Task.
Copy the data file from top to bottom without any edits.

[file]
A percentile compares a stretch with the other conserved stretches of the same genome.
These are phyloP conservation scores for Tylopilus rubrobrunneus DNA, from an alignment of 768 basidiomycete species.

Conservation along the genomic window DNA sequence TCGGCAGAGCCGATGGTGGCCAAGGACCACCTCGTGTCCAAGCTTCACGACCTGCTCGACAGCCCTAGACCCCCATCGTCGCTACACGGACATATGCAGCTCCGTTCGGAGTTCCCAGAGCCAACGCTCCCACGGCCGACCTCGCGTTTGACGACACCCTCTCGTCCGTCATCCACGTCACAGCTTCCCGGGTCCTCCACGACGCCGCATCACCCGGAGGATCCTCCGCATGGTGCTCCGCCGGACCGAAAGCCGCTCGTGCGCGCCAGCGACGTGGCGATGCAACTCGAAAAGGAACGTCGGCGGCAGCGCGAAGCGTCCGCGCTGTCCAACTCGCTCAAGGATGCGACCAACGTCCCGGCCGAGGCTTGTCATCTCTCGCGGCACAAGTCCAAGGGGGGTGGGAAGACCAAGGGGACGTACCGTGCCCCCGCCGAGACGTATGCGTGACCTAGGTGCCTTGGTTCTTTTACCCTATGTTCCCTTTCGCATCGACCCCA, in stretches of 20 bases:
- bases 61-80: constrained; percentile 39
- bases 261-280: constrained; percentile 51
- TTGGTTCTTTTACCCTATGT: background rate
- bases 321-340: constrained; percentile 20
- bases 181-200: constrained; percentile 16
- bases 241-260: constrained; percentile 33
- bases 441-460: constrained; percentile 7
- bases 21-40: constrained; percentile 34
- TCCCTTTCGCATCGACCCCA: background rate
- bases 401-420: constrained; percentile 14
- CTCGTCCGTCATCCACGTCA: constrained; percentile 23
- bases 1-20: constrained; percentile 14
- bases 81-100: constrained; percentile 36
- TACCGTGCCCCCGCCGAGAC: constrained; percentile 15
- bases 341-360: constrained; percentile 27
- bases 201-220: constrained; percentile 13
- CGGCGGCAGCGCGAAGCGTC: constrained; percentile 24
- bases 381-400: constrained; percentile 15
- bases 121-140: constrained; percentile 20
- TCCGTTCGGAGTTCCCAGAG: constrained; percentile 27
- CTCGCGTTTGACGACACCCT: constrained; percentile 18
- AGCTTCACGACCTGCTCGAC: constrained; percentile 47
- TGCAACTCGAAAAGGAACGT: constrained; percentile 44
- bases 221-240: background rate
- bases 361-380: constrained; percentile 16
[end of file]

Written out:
A percentile compares a stretch with the other conserved stretches of the same genome.
These are phyloP conservation scores for Tylopilus rubrobrunneus DNA, from an alignment of 768 basidiomycete species.

Conservation along the genomic window DNA sequence TCGGCAGAGCCGATGGTGGCCAAGGACCACCTCGTGTCCAAGCTTCACGACCTGCTCGACAGCCCTAGACCCCCATCGTCGCTACACGGACATATGCAGCTCCGTTCGGAGTTCCCAGAGCCAACGCTCCCACGGCCGACCTCGCGTTTGACGACACCCTCTCGTCCGTCATCCACGTCACAGCTTCCCGGGTCCTCCACGACGCCGCATCACCCGGAGGATCCTCCGCATGGTGCTCCGCCGGACCGAAAGCCGCTCGTGCGCGCCAGCGACGTGGCGATGCAACTCGAAAAGGAACGTCGGCGGCAGCGCGAAGCGTCCGCGCTGTCCAACTCGCTCAAGGATGCGACCAACGTCCCGGCCGAGGCTTGTCATCTCTCGCGGCACAAGTCCAAGGGGGGTGGGAAGACCAAGGGGACGTACCGTGCCCCCGCCGAGACGTATGCGTGACCTAGGTGCCTTGGTTCTTTTACCCTATGTTCCCTTTCGCATCGACCCCA, in stretches of 20 bases:
- bases 61-80: constrained; percentile 39
- bases 261-280: constrained; percentile 51
- TTGGTTCTTTTACCCTATGT: background rate
- bases 321-340: constrained; percentile 20
- bases 181-200: constrained; percentile 16
- bases 241-260: constrained; percentile 33
- bases 441-460: constrained; percentile 7
- bases 21-40: constrained; percentile 34
- TCCCTTTCGCATCGACCCCA: background rate
- bases 401-420: constrained; percentile 14
- CTCGTCCGTCATCCACGTCA: constrained; percentile 23
- bases 1-20: constrained; percentile 14
- bases 81-100: constrained; percentile 36
- TACCGTGCCCCCGCCGAGAC: constrained; percentile 15
- bases 341-360: constrained; percentile 27
- bases 201-220: constrained; percentile 13
- CGGCGGCAGCGCGAAGCGTC: constrained; percentile 24
- bases 381-400: constrained; percentile 15
- bases 121-140: constrained; percentile 20
- TCCGTTCGGAGTTCCCAGAG: constrained; percentile 27
- CTCGCGTTTGACGACACCCT: constrained; percentile 18
- AGCTTCACGACCTGCTCGAC: constrained; percentile 47
- TGCAACTCGAAAAGGAACGT: constrained; percentile 44
- bases 221-240: background rate
- bases 361-380: constrained; percentile 16